ALRTA News 23 September 2016


It is with great sadness that we share the news of Shane Knight’s passing early on the morning of the 19th September, surrounded by his family. Shane Knight has been a passionate member of the LRTAV for more than 25 years and Vice President for four years.  Shane was also was also a regular contributor on the ALRTA National Council.

Shane was made a life member of the LRTAV in 2013, won the inaugural Significant Contribution to the Rural Transporting Industry award in 2015 and was inducted into the National Road Transport Hall of Fame this year, which we were delighted to celebrate with him and his family at our joint ALRTA-LRTAV Joint National-State Conference in Torquay, Victoria.

Shane has been a staunch supporter of our associations and was a driving force behind the development of our National Guidelines for Loading Ramps and Forcing Yards. Shane was passionate about driver welfare, and he had no issue with bringing people to task when they did not have driver welfare at the top of their list.

Shane and his wife Jeanine operate S & J Knight Livestock Transport from Tanjil South near Moe. He was father and father in law to Mark (Ralph) and Sarah, Kylie and Jason, Matthew and Sarah (Dot). Shane was a proud and adored Grandpa to Charlie, Levi and Leo.

We will miss Shane and extend our sincere condolences to Jeanine and family.

Funeral arrangements – The funeral of Mr Shane Knight will be held at Latrobe Valley Funeral Services Chapel, 6 Ollerton Ave, Moe on MONDAY (September 26th 2016) at 11am. At the conclusion of this service the funeral will proceed to the Willow Grove Cemetery. In lieu of flowers, donations to West Gippsland Palliative Care or The National Trucking Hall of Fame would be appreciated. Envelopes at the service.


The ALRTA National Animal Welfare Sub-Committee met via teleconference this week to discuss a range of issues including effluent control; crate safety; and promotion of best practice loading infrastructure.  The Sub-Committee has agreed that the ALRTA should host a broad stakeholder workshop on effluent and crate safety in early November.  Look out for more details in the coming weeks.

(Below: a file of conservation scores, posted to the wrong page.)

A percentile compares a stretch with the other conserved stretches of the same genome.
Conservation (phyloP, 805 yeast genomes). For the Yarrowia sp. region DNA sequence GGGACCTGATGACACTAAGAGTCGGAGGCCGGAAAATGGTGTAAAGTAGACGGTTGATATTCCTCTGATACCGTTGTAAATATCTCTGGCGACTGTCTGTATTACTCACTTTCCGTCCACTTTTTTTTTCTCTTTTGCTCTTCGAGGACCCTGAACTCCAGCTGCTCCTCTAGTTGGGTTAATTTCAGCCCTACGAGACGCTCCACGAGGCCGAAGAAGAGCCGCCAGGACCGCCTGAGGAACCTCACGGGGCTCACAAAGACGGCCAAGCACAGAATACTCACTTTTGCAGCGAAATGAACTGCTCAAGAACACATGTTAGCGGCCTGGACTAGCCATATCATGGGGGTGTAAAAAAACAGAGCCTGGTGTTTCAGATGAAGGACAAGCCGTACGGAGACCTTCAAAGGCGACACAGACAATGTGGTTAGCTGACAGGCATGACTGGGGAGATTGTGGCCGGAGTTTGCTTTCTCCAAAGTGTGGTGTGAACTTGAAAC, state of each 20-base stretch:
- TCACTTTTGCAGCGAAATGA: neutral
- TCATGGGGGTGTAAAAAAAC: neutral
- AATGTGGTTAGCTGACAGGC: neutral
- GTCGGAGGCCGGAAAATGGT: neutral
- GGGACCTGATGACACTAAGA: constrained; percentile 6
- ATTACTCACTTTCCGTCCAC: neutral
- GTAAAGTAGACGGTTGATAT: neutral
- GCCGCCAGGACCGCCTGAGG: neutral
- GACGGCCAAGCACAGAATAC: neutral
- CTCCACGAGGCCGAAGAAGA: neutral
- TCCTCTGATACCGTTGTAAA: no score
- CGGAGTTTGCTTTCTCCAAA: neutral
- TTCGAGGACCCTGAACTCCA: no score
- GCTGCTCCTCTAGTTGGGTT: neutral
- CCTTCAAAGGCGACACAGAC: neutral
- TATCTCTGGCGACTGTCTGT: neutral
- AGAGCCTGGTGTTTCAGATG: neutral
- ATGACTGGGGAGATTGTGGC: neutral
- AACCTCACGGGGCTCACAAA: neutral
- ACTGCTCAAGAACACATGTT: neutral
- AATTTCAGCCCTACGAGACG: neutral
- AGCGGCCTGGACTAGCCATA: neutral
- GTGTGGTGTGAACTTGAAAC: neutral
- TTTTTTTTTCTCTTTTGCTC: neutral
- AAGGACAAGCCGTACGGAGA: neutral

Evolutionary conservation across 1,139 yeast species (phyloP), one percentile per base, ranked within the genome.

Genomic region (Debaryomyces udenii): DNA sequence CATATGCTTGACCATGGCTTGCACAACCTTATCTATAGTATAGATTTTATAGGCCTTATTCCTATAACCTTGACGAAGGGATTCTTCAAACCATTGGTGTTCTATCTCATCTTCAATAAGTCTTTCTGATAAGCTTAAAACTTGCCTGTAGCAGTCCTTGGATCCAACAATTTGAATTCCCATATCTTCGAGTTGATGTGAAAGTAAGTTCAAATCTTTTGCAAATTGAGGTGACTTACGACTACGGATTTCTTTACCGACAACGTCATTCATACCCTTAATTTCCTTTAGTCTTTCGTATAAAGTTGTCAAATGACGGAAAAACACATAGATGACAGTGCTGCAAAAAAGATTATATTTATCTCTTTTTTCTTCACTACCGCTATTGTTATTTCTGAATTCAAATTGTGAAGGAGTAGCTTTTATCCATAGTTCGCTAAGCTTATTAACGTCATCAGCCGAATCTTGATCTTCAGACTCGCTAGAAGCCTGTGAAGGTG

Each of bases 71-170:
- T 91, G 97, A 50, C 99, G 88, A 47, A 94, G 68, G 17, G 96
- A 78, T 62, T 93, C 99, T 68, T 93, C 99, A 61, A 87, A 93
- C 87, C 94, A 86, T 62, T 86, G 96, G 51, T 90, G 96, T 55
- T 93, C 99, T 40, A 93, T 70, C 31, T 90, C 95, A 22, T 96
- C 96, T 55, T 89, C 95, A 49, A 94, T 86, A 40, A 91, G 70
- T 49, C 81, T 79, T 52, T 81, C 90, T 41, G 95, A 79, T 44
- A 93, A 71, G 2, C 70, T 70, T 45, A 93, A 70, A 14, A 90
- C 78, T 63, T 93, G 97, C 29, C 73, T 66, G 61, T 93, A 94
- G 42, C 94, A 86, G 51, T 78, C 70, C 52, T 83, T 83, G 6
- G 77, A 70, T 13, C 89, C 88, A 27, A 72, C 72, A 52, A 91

Shortly afterwards, an ALRTA delegation (LBCA President Lynley Miners, ALRTA Executive Director and ALRTA National Officer) met with the RSPCA CEO (Heather Neil) and Chief Scientific Officer (Melina Tensen) to talk about the proactive steps our industry is taking to improve animal welfare outcomes.  We extended an invitation to RSPCA to be part of our effluent workshop and assist in our comprehensive review of the truckCare system.


Last week the ALRTA President and Executive Director headed to Temora NSW for an LBCA Forum that brought together transport operators, local councils, NSW RMS, TfNSW and the NHVR for an open discussion about improving road access with a particular emphasis on last mile, 4.6m height, livestock loading scheme and grain harvest mass management scheme.

Not unexpectedly, inadequate funding for local roads was seen as one of the key constraints to opening up more of the network, but equally, the perception that heavier trucks are less safe and cause greater pavement damage is also common at the state and local levels of government.

In fact, when measured on a ‘tonne kilometre’ basis, larger or heavier trucks are safer and do less damage than using a greater number of smaller vehicles for the same work.  Clearly, we need to do more to get that message out there to encourage local councils to take up livestock loading and grain harvest schemes.

The NSW Government has several programs in place right now that target new funding at country roads, bridges and truck washes.  Some Councils are clearly much better than others at building a credible case to access these monies and we saw some excellent examples where the funds had been used to connect up important parts of their local network that benefit local residents, rural transporters and local businesses. Much can be learned by others from these great examples.